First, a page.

[R-meta] Should I fit both the only-intercept and the meta-regression?
Luca Santini
luca.santini.eco at gmail.com
Tue Mar 20 17:31:53 CET 2018
Hi Gabriele,
Thanks a lot for sharing your thoughts. This is useful and makes sense to me. My objective is two-folds: test whether the summary effect size is different from 0 (and goes in the expected direction) and test whether the variability in the effect size could arise from the effect of a variable (my moderator). So probably the two-step approach is what I need.
However I am still unclear about the interpretation of my metaregression result. If the intercept of model B becomes significant only when the moderator is included, can I conclude the hypothesis I’m testing with the only-intercept model is supported only under certain conditions (low values of the moderator variable)?
Thanks
Luca
> On 20 Mar 2018, at 11:24, Gabriele Midolo <gabriele.midolo at gmail.com> wrote:
>
> Hi Luca,
>
> I am not properly an expert on metafor too, so better hear from the others as well!
>
> I think the answer to your question depends on what you want to test? What I do for my meta-analyses, I run a null-model (without moderators) via rma or rma.mv <http://rma.mv/> (depending on how data are structured) to obtain a mean pooled estimate of the effect size (i.e. the intercept of the model) which is something I would report first in the results of a paper. Then, a second step is to look at moderators in meta-regression as you said, and I guess you can interpret these as linear mixed effect models. So, the intercept in this case tells you the estimated effect size when your moderator is = 0. I guess using AIC/BIC/et cetera is a good way to select models when you have multiple moderators. In general, you might also be interested to look at "omnibus test of moderators" statistic provided in metafor which assess the importance of moderatos in a model and if they significanlty contribute to reduce heterogeneity?.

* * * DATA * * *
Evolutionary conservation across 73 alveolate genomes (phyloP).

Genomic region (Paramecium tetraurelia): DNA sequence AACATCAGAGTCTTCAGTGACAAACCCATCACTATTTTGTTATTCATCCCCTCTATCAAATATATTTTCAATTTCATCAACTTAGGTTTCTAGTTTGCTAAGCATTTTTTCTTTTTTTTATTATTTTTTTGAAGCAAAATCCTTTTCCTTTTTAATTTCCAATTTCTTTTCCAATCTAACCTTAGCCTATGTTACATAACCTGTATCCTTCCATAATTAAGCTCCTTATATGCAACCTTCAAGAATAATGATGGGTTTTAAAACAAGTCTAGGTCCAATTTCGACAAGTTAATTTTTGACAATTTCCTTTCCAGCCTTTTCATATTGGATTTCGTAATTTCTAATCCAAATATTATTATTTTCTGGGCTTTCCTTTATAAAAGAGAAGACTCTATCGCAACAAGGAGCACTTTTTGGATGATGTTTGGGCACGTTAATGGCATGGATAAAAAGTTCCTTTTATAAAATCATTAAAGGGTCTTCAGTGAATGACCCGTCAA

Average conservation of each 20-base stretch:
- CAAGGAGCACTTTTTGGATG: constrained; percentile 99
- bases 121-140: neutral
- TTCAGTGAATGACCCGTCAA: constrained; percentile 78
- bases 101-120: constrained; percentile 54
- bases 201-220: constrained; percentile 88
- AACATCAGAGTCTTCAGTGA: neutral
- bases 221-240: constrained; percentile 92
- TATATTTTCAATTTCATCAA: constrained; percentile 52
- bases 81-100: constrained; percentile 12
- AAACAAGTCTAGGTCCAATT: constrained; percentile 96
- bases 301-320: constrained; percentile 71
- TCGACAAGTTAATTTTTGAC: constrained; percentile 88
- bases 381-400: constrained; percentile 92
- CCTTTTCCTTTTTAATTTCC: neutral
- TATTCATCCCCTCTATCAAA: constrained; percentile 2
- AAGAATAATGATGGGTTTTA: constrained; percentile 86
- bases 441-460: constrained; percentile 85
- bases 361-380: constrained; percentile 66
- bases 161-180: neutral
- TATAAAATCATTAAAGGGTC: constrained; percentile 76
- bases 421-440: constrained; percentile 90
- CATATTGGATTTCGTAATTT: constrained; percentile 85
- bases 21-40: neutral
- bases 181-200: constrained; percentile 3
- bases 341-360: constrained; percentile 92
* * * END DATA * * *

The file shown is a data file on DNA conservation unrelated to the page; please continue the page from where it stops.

>
> I don't know if this help and hope people agree with what I've put above!
>
> Gabriele
>
> On 20 March 2018 at 08:28, Luca Santini <luca.santini.eco at gmail.com <mailto:luca.santini.eco at gmail.com>> wrote:
> Dear all,
>
> I’m totally new to meta-analytical approaches, I am running my first meta-analysis using "metafor" but I am now a bit confused about the interpretation.
>
> I am running 2 mixed-effect meta-analyses (only-intercept models) on correlation coefficients (models A and B). I have an hypothesis for a possible continuous moderator for both of the mixed-effect models.
> When I run the meta-analyses without the moderator, the intercept of model A is significant and supports the hypothesis. When I run the meta-analyses with the moderator (metaregressions), both the intercept and the moderator coefficients of model B are significant, whereas neither of the coefficients of model A are significant.
> In other words, my conclusions change if I use the simple mixed-effect meta-analysis, or the mixed-effect meta-analyis with the moderator (metaregression).
>
> So my question is,
> - should I run both of them and use only-intercept model to test my hypothesis and the metaregression just as a test for the moderator variable?
> OR
> - should I only run the metaregression and interpret both the intercept and the moderator coefficient?
> OR
> - should I run the meta-regression directly but only retain moderators if supported by information criteria (AIC, BIC, DIC or similar?)
>
> Note that if I apply the third option using AIC, the moderator of model A is excluded whereas the moderator of model B is retained, resulting in both models being significant.
>
> I found both cases in the literature, authors that use the simple meta-analysis and separately the metaregression to test the effect of moderators and authors that only run the metaregression, so I’m a bit confused.
>
> Would you be so kind to share your expert opinion on this? Thanks in advance.
>
> Best regards
>
> Luca
>
>
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